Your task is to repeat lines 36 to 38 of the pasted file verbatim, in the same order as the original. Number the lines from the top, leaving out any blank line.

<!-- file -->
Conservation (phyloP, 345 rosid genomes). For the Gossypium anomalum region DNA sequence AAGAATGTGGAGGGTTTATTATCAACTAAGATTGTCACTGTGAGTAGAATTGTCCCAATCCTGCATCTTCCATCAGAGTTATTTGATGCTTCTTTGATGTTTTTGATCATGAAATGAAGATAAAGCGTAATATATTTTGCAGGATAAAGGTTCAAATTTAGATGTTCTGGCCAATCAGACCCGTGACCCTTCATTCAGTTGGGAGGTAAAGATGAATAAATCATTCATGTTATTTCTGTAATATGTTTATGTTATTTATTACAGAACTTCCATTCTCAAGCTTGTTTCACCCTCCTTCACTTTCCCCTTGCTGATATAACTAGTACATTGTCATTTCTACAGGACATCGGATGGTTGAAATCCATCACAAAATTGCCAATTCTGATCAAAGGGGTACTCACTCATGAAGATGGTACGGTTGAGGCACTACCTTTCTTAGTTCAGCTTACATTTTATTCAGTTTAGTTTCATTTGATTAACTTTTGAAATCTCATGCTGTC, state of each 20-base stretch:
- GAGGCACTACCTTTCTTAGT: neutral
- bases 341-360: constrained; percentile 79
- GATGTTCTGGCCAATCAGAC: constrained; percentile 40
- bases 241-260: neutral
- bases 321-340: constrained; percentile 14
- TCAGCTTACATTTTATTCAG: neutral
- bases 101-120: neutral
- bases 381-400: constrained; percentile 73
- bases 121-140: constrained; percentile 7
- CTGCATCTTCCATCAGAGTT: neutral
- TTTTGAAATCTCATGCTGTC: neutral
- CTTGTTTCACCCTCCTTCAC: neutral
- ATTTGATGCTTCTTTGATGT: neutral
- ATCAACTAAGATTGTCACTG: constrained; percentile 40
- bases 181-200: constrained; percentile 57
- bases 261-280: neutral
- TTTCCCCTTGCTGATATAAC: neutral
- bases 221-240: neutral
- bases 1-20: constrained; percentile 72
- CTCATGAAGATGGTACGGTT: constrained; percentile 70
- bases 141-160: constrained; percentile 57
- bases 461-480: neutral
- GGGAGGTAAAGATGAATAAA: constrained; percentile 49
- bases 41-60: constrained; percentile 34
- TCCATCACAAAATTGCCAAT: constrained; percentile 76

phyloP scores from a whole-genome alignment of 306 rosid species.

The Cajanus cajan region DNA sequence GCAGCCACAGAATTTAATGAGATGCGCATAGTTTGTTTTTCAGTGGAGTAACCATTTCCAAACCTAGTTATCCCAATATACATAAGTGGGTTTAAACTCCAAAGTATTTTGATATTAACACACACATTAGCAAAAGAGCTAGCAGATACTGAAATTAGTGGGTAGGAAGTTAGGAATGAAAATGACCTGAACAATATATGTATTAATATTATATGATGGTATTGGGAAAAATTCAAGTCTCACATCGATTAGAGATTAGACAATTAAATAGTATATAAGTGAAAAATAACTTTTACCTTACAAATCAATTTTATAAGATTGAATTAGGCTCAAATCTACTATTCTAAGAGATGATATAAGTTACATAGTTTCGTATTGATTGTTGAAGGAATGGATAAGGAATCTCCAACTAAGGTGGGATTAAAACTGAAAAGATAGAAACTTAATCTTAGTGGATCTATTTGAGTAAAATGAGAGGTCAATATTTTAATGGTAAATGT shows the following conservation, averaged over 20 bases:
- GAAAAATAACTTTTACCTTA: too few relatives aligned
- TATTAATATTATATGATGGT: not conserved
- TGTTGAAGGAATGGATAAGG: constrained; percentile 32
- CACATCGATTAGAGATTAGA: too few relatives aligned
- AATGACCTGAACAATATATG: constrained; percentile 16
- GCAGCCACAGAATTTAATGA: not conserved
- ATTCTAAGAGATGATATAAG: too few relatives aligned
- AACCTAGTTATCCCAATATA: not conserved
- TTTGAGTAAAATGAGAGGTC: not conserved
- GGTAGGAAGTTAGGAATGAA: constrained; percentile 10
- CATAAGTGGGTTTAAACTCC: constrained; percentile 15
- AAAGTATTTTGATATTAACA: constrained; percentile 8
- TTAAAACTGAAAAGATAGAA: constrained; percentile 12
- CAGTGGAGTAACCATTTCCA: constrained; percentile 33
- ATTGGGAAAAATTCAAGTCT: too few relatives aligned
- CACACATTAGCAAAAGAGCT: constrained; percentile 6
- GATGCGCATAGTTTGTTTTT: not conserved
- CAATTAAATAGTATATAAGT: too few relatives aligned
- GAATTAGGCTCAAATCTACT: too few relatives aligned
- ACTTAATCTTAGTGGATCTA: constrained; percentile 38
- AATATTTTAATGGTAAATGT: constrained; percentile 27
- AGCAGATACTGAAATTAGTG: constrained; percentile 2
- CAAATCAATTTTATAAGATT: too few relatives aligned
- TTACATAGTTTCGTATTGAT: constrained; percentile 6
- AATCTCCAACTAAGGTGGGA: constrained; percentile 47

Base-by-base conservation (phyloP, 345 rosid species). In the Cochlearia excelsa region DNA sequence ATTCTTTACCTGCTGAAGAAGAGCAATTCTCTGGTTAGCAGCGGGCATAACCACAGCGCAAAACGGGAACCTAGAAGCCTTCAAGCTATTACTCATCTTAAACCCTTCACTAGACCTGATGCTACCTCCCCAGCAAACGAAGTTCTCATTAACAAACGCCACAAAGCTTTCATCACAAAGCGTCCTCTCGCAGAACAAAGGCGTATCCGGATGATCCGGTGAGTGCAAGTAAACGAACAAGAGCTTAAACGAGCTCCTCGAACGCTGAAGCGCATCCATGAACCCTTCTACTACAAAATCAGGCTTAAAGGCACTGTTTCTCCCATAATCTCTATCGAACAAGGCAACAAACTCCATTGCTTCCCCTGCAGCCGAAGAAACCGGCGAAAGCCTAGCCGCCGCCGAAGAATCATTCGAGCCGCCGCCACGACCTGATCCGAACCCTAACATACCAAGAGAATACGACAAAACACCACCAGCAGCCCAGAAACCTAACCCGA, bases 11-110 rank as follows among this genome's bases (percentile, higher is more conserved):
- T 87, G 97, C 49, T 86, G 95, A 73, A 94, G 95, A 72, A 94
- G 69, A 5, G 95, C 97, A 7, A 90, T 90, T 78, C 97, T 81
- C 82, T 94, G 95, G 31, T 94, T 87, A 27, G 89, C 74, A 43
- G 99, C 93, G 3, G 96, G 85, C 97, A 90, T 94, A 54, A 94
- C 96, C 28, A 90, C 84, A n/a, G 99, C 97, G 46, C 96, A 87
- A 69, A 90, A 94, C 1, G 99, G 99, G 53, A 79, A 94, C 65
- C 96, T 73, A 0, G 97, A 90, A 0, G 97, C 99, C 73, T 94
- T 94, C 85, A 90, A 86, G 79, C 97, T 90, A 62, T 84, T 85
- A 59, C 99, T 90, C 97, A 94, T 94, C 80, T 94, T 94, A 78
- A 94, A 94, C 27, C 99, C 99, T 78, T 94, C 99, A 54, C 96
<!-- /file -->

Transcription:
- AACCTAGTTATCCCAATATA: not conserved
- TTTGAGTAAAATGAGAGGTC: not conserved
- GGTAGGAAGTTAGGAATGAA: constrained; percentile 10